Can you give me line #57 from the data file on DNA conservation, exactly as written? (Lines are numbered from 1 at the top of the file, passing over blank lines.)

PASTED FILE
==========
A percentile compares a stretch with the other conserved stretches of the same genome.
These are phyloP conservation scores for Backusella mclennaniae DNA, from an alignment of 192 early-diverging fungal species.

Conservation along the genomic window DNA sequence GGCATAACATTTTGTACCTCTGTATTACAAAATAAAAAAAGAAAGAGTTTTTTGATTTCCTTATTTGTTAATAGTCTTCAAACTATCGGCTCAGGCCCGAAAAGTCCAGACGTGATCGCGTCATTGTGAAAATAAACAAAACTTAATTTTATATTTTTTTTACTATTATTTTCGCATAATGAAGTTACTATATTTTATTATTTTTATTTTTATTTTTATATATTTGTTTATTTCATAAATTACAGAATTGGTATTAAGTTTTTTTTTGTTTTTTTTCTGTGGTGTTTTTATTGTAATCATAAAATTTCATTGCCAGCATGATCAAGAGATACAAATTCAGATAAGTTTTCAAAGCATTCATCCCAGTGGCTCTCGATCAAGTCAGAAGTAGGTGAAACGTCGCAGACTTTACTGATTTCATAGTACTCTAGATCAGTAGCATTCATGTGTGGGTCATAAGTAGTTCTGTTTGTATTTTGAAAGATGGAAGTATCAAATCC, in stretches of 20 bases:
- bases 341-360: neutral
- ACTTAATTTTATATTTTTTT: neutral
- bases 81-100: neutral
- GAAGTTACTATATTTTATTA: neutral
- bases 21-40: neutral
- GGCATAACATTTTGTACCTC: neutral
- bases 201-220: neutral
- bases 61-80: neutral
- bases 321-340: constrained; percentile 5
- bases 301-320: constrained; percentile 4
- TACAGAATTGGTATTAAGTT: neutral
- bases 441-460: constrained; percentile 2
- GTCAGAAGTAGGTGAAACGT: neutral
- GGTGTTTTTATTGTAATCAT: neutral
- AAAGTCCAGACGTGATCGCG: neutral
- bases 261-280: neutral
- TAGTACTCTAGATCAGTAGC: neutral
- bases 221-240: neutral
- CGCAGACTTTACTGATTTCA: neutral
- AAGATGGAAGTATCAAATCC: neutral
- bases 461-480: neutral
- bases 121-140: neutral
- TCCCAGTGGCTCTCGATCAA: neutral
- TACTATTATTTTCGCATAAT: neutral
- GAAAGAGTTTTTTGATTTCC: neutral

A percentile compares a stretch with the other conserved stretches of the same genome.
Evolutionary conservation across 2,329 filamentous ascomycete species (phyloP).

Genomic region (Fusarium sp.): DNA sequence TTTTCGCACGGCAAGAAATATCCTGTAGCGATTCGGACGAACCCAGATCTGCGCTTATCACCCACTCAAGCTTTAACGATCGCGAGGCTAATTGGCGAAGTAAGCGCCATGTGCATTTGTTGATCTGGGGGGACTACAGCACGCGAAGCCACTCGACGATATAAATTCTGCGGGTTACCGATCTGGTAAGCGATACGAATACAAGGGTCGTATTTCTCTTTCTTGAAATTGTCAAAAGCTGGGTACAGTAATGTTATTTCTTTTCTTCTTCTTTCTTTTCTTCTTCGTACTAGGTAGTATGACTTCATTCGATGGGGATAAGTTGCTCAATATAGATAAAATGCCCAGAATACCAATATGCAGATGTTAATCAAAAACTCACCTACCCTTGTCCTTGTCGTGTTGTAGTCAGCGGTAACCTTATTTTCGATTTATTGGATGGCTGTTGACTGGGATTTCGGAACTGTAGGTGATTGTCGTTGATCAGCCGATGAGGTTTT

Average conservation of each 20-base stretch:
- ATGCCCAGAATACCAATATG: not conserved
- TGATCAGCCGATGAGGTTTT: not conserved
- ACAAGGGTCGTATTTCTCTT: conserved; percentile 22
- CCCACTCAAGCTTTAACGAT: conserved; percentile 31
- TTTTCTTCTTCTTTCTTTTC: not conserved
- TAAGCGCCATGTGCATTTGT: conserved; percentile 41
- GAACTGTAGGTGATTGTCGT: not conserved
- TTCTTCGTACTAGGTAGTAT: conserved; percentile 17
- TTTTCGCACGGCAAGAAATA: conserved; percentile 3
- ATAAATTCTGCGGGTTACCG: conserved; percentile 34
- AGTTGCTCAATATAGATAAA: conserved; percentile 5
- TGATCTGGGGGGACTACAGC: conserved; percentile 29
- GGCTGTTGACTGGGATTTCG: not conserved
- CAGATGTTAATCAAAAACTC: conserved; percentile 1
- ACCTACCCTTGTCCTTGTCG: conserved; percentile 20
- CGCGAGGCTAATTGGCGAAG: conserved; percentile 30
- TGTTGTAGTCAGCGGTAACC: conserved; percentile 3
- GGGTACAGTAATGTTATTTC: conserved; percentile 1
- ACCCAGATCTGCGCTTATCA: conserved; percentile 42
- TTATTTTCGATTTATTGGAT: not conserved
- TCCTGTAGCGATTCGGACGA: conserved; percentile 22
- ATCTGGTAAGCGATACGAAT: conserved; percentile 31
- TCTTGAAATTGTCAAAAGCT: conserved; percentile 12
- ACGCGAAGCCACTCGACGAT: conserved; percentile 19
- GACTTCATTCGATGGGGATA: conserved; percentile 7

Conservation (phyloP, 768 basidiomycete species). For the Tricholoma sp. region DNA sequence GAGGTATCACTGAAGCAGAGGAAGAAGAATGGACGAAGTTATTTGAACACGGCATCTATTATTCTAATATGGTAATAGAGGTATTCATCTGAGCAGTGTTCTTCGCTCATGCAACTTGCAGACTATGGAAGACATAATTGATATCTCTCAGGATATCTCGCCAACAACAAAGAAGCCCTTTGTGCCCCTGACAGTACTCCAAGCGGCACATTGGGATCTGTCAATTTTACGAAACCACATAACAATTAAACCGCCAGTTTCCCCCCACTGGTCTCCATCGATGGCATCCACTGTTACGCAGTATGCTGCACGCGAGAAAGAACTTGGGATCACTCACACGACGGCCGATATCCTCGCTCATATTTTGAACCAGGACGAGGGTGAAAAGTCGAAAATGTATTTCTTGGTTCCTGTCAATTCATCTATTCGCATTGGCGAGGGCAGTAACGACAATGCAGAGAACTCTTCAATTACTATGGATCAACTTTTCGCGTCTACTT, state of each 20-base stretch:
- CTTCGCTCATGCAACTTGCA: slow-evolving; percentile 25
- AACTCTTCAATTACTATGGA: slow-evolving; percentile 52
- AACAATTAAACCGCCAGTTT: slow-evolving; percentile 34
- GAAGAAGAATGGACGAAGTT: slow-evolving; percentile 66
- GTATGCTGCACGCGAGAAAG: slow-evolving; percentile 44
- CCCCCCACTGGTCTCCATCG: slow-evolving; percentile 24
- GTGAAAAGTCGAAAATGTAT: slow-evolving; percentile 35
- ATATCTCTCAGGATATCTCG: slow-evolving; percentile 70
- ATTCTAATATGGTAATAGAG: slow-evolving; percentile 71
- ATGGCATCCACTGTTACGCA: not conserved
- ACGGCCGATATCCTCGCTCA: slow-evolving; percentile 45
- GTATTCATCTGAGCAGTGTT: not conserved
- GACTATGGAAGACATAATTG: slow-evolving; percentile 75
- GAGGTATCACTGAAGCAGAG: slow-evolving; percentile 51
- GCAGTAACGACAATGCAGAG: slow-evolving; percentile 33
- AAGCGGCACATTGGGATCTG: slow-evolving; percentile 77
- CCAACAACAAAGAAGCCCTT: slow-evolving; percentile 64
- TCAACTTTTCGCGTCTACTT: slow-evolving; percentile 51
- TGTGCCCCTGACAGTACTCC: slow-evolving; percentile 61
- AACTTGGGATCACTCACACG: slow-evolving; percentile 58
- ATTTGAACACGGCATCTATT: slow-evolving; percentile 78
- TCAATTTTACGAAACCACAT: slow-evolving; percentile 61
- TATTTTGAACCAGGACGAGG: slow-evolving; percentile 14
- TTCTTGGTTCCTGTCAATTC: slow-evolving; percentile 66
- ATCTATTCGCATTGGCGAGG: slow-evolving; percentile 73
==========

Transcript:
- GACTTCATTCGATGGGGATA: conserved; percentile 7